Second, prayer must not be given up on. There are miracles that won’t happen, situations that won’t be resolved, and doors that won’t open unless we persist in prayer. Many people fail to see their miracle because the rhythm ceased right at the point that the answer was about to manifest. The enemy uses various methods to make us lose this rhythm, such as sidetracking us with the cares of life or causing us to focus on our disappointments or on the apparent delay in seeing the manifestation of our requests. The devil is ready to steal our blessings at the slightest distraction that diverts our attention. That is why developing perseverance and spiritual resistance is so important.

The best way to stop the enemy is by praying without ceasing. The apostles learned this principle and made sure they taught it in all the congregations they formed. Hence, the new Christians “continued steadfastly in the apostles’ doctrine and fellowship, in the breaking of bread, and in prayers” (Acts 2:42). Paul asked the Christians in Rome to keep themselves “rejoicing in hope, patient in tribulation, continuing steadfastly in prayer” (Romans 12:12).

Have you ever had the experience of praying continually over a long period of time, but then suddenly ceasing to pray, and, when you wanted to restart, you found it very difficult to do so? The reason is that you lost the spiritual rhythm of prayer. No matter how hard it might seem, I urge you to return to praying without ceasing. You can enter that rhythm again and begin to build momentum in prayer once more.

The simplest way I can describe perseverance in prayer is the illustration of water constantly dripping onto a rock. A small drop of water seems harmless compared to an enormous rock; however, over time, the water begins to pierce the surface of the rock until, amazingly, it penetrates it. The same thing happens in the spiritual realm. Perseverance in prayer can cause the hardest difficulty or circumstance to give way and break.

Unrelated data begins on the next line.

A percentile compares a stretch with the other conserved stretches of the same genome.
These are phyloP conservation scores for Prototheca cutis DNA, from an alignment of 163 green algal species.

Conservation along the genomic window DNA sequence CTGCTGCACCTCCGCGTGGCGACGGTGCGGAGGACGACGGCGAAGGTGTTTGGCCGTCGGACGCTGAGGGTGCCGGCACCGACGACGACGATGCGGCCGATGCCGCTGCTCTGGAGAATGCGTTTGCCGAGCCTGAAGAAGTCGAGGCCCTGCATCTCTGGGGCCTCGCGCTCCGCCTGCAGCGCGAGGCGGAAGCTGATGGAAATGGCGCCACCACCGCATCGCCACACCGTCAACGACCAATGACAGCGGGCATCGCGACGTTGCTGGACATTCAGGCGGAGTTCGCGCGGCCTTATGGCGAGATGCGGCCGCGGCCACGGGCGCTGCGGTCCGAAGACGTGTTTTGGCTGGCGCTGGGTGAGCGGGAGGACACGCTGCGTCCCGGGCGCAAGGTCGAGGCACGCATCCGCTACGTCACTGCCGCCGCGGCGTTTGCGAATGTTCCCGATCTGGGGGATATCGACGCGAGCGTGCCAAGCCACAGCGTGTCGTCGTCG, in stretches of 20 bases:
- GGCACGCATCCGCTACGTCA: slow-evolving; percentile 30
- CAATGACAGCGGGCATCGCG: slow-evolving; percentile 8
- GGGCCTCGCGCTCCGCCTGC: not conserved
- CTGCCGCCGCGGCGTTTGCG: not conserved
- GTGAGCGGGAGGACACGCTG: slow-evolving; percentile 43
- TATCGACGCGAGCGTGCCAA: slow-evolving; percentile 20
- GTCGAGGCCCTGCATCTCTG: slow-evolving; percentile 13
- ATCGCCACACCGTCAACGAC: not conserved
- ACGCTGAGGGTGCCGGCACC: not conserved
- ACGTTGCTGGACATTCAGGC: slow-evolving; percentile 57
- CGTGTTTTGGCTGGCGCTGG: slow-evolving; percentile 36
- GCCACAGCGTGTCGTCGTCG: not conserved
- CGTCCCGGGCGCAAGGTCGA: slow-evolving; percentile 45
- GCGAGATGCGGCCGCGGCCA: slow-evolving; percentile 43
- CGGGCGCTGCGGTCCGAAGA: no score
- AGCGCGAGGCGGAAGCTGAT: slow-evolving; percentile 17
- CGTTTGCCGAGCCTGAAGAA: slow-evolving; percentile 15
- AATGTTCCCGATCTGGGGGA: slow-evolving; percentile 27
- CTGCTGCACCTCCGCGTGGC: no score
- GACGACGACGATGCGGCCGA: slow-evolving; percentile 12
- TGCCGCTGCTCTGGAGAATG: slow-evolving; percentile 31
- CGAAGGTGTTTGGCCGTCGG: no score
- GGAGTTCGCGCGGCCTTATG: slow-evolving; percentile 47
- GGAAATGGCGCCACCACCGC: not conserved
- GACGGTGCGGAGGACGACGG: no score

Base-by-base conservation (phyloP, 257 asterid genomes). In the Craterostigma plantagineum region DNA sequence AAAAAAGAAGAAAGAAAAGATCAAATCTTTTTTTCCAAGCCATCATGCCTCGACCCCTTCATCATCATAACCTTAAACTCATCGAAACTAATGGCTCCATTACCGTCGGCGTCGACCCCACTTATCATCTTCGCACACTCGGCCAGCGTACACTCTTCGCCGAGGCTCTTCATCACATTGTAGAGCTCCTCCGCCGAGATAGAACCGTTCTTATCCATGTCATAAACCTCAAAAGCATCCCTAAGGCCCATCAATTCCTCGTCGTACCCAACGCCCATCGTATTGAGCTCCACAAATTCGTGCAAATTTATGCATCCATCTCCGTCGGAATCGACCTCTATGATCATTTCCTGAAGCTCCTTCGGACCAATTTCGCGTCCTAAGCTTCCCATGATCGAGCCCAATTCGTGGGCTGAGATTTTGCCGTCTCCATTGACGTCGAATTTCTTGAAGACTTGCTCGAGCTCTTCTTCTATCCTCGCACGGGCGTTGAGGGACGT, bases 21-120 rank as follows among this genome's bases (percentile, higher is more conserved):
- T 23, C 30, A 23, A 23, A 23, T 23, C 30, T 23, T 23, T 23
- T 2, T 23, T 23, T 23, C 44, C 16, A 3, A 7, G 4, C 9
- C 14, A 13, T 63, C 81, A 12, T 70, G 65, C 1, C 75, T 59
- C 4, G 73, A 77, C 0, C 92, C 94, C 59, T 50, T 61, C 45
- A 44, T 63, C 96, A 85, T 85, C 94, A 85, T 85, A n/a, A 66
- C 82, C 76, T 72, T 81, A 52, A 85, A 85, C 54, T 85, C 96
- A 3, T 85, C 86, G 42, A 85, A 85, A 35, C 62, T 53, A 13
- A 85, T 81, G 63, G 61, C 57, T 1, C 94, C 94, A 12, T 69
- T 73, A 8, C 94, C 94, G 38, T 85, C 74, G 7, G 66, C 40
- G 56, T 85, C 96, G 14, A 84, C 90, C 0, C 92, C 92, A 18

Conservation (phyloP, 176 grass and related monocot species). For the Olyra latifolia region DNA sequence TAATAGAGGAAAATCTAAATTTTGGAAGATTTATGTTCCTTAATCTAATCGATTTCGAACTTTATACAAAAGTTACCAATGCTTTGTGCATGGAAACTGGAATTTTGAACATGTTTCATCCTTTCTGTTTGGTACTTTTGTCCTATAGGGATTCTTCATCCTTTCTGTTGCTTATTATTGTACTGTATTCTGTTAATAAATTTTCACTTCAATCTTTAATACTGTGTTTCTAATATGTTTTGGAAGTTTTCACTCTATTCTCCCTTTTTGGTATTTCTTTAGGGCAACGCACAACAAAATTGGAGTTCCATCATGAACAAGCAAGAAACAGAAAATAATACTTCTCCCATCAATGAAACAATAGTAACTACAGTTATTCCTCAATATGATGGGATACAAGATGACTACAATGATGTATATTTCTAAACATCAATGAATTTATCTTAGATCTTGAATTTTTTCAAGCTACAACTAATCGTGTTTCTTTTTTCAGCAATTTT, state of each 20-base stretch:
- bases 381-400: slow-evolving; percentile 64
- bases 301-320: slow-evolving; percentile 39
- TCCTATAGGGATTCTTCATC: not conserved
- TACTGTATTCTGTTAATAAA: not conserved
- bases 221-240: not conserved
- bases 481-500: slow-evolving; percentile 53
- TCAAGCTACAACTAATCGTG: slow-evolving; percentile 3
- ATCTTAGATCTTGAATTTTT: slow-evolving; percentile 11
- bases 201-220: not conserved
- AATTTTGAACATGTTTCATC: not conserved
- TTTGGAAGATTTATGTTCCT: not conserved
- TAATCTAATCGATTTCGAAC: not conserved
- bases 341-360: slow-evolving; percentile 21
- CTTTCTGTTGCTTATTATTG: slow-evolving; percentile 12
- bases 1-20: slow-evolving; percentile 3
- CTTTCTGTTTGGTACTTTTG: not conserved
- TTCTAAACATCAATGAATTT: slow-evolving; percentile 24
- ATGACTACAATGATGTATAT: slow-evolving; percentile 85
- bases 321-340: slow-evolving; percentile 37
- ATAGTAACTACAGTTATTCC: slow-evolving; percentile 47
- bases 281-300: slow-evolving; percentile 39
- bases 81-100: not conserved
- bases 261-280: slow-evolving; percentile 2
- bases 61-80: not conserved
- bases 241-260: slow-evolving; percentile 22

This is the pattern the first Christians applied when King Herod sent Peter to prison. “Peter was therefore kept in prison, but constant prayer was offered to God for him by the church” (Acts 12:5). The believers put in a claim to heaven on Peter’s behalf, based on God’s will for him. Peter was about to be executed, but the church’s prayers of faith kept him alive for his apostolic purpose to be fulfilled.

Perseverance Creates Momentum

This is the way I think of momentum in prayer: In the natural world, momentum is the force, power, or propulsion that an object gains while it is in motion. During momentum, there is a point at which an object reaches its maximum impulse. When a long jump athlete reaches his full momentum, he gives his best jump. Similarly, in the spiritual realm, when we continue to pray, we reach the precise measure of accumulated prayers that brings the spiritual atmosphere into its fullness, producing a supernatural impulse that brings the breakthrough.

Jesus knew that to produce miracles, He had to build spiritual momentum. That is why “He Himself often withdrew into the wilderness and prayed.… And the power of the Lord was present to heal them” (Luke 5:16–17). Jesus operated in the spirit of increase, which always seeks more from God—accumulation, growth, and expansion. Today, we must pray more and with greater revelation than we did yesterday, until we reach the necessary peak of momentum. Many people don’t receive answers to their prayers because they are trapped in the past, praying the same things all the time; yet believers—whether as individuals or corporately—should always pray something fresh, putting something new into the spiritual atmosphere. This adds to the momentum, until it reaches its fullness.

Thought: Whoever doesn’t have spiritual perseverance won’t have a longstanding prayer life.